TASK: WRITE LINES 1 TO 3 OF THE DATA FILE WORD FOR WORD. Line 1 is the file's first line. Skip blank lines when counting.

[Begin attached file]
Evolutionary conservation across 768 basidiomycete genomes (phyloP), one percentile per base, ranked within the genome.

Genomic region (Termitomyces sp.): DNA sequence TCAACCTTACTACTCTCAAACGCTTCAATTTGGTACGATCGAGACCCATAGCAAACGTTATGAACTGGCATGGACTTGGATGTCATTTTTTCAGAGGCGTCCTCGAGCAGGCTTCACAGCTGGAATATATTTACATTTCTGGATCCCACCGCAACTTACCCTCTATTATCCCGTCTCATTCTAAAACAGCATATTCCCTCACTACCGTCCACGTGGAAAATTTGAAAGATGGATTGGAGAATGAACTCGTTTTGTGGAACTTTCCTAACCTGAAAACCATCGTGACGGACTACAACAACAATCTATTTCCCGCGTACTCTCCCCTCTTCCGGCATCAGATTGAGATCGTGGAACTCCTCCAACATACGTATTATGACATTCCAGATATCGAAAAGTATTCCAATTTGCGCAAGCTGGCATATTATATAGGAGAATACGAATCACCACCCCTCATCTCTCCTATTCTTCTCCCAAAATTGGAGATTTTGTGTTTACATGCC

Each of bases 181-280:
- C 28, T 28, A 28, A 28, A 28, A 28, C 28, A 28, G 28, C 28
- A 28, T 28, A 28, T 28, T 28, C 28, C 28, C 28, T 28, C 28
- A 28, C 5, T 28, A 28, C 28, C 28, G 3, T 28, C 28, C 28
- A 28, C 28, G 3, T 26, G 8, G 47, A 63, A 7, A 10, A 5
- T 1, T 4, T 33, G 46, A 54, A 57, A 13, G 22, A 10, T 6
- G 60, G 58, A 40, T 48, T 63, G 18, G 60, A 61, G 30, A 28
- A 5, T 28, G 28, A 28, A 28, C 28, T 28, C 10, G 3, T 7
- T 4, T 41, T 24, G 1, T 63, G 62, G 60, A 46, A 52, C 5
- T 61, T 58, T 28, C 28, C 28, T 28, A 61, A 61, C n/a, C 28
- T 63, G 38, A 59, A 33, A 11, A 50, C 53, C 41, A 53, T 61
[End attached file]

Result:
Evolutionary conservation across 768 basidiomycete genomes (phyloP), one percentile per base, ranked within the genome.

Genomic region (Termitomyces sp.): DNA sequence TCAACCTTACTACTCTCAAACGCTTCAATTTGGTACGATCGAGACCCATAGCAAACGTTATGAACTGGCATGGACTTGGATGTCATTTTTTCAGAGGCGTCCTCGAGCAGGCTTCACAGCTGGAATATATTTACATTTCTGGATCCCACCGCAACTTACCCTCTATTATCCCGTCTCATTCTAAAACAGCATATTCCCTCACTACCGTCCACGTGGAAAATTTGAAAGATGGATTGGAGAATGAACTCGTTTTGTGGAACTTTCCTAACCTGAAAACCATCGTGACGGACTACAACAACAATCTATTTCCCGCGTACTCTCCCCTCTTCCGGCATCAGATTGAGATCGTGGAACTCCTCCAACATACGTATTATGACATTCCAGATATCGAAAAGTATTCCAATTTGCGCAAGCTGGCATATTATATAGGAGAATACGAATCACCACCCCTCATCTCTCCTATTCTTCTCCCAAAATTGGAGATTTTGTGTTTACATGCC

Each of bases 181-280: